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All About NULL Values


Businesswoman at desk with computer
Tom Merton/OJO Images/Getty Images
Users new to the world of databases are often confused by a special value particular to our field – the NULL value. This value can be found in a field containing any type of data and has a very special meaning within the context of a relational database. It’s probably best to begin our discussion of NULL with a few words about what NULL is not:
  • NULL is not the number zero.
  • NULL is not the empty string (“”) value.
Rather, NULL is the value used to represent an unknown piece of data. Let’s take a look at a simple example: a table containing the inventory for a fruit stand. Suppose that our inventory contains 10 apples, 3 oranges. We also stock plums, but our inventory information is incomplete and we don’t know how many (if any) plums are in stock. Using the NULL value, we would have the inventory table shown at the bottom of this page.

It would clearly be incorrect to include a quantity of 0 for the plums record, because that would imply that we had no plums in inventory. On the contrary, we might have some plums, we’re just not sure.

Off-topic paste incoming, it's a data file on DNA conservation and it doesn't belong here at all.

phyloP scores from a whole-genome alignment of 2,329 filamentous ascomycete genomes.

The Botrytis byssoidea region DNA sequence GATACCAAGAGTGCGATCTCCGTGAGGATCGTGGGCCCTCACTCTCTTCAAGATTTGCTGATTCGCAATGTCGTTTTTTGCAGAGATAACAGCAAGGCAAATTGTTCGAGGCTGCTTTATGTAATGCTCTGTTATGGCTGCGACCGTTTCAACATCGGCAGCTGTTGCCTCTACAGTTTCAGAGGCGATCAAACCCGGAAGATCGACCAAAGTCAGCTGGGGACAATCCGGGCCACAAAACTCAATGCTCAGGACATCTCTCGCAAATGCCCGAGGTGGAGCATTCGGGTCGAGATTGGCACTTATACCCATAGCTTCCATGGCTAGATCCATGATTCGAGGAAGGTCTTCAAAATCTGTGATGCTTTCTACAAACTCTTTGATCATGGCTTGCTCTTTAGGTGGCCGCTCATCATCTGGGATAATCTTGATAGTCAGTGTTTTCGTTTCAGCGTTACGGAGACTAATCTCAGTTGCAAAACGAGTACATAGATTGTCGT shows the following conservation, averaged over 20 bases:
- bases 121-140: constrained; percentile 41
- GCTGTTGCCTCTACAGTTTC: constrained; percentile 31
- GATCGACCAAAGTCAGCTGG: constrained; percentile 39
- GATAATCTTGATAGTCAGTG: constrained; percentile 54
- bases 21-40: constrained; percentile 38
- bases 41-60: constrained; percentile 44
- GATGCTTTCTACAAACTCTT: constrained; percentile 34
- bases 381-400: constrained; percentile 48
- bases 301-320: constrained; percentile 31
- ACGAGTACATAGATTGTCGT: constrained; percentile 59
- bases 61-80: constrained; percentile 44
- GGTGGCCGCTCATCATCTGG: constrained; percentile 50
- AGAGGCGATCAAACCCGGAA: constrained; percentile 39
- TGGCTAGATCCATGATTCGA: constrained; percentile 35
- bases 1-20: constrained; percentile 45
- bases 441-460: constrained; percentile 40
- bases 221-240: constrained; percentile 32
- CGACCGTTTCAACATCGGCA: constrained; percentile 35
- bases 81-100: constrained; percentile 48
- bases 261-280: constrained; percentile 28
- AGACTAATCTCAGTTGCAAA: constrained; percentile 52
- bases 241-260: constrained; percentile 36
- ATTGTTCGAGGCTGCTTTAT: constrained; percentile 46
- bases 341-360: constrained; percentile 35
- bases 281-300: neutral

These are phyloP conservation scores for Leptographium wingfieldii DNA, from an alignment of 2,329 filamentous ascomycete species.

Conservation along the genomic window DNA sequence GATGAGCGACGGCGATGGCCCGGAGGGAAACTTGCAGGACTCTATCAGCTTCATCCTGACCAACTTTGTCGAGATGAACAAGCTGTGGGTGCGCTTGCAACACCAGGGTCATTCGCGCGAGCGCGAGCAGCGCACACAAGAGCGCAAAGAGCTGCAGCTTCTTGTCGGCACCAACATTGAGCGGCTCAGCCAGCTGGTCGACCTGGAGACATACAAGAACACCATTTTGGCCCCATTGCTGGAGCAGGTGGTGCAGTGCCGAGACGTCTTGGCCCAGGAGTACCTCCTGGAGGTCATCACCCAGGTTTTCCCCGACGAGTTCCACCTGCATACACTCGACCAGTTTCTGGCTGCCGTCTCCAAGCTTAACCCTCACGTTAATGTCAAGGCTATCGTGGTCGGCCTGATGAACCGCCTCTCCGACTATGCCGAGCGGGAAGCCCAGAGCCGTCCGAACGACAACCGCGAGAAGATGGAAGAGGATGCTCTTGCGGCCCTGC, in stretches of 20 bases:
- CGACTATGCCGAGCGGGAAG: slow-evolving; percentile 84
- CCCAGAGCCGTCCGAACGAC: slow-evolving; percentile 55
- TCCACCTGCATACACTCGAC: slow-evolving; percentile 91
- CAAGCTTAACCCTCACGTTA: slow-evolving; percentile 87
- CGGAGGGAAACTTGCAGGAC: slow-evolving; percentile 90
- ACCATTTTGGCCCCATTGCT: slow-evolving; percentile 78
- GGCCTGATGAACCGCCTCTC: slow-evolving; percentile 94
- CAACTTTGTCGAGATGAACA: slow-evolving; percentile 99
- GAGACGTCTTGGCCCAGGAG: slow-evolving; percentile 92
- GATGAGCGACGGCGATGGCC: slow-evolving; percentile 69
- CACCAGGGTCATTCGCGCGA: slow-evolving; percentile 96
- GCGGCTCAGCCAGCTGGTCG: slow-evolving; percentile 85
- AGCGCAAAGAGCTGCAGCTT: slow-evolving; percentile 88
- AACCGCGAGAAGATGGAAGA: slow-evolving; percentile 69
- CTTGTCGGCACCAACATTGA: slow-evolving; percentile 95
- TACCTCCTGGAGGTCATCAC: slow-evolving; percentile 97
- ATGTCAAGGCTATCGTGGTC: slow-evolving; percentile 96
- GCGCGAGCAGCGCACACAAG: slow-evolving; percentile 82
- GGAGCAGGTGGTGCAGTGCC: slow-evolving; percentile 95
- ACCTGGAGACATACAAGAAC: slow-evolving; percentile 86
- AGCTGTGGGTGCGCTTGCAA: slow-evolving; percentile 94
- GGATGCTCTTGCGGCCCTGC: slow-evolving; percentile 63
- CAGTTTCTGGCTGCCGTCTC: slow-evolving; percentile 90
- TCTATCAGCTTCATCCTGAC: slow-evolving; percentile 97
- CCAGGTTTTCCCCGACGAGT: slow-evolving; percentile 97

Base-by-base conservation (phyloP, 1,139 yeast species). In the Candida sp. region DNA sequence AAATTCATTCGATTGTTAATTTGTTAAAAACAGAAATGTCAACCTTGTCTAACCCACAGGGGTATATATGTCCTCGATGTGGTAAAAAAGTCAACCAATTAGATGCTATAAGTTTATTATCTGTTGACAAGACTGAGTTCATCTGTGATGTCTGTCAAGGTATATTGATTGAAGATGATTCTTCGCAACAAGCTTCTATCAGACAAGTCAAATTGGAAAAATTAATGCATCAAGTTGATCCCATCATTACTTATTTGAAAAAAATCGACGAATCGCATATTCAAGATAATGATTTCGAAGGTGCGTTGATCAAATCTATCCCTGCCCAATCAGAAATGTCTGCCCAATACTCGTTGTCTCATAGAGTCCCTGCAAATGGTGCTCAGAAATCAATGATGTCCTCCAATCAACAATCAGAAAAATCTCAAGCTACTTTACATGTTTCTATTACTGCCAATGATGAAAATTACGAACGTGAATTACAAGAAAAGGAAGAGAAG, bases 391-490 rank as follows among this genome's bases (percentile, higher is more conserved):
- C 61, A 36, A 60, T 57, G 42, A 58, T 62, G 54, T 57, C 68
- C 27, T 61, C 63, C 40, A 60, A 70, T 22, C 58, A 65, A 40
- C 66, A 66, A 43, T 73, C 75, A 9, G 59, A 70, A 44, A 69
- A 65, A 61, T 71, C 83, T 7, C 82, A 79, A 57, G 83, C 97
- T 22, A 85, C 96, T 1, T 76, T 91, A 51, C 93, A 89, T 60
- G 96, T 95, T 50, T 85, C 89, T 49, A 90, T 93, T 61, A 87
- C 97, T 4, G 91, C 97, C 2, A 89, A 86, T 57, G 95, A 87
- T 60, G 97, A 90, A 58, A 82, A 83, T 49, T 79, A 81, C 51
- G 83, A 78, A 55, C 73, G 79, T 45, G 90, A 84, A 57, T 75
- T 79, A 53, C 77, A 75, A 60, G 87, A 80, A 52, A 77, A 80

Databases treat NULL values in a special way, depending upon the type of operation that it is used in. When a NULL value appears as an operand to an AND operation, the operation’s value is FALSE if the other operand is FALSE (there is no way the expression could be TRUE with one FALSE operand). On the other hand, the result is NULL (unknown) if the other operand is either TRUE or NULL (because we can’t tell what the result would be.)

The OR operand treats NULL values in a similar fashion. If the other operand is TRUE, the result of the OR is TRUE (because the real value of the NULL operand doesn’t matter.) On the other hand, if the other operand is either FALSE or NULL, the result of the OR operation is NULL.

There are two special operands used to test for the presence of the NULL value. ISNULL returns TRUE only when the supplied operand has a NULL value. Conversely, ISNOTNULL returns TRUE when the supplied operand does not have a NULL value. These are quite important functions. Avoid one of the most common database mistakes: testing an operand for a NULL value by comparing it to the empty string or zero is not correct!

That’s NULL in a nutshell! Take a few moments to review these concepts and get them straight in your head. You’ll be glad you did down the road!

Fruit Stand Inventory

Item Quantity
Apples 10
Oranges 3
Plums NULL
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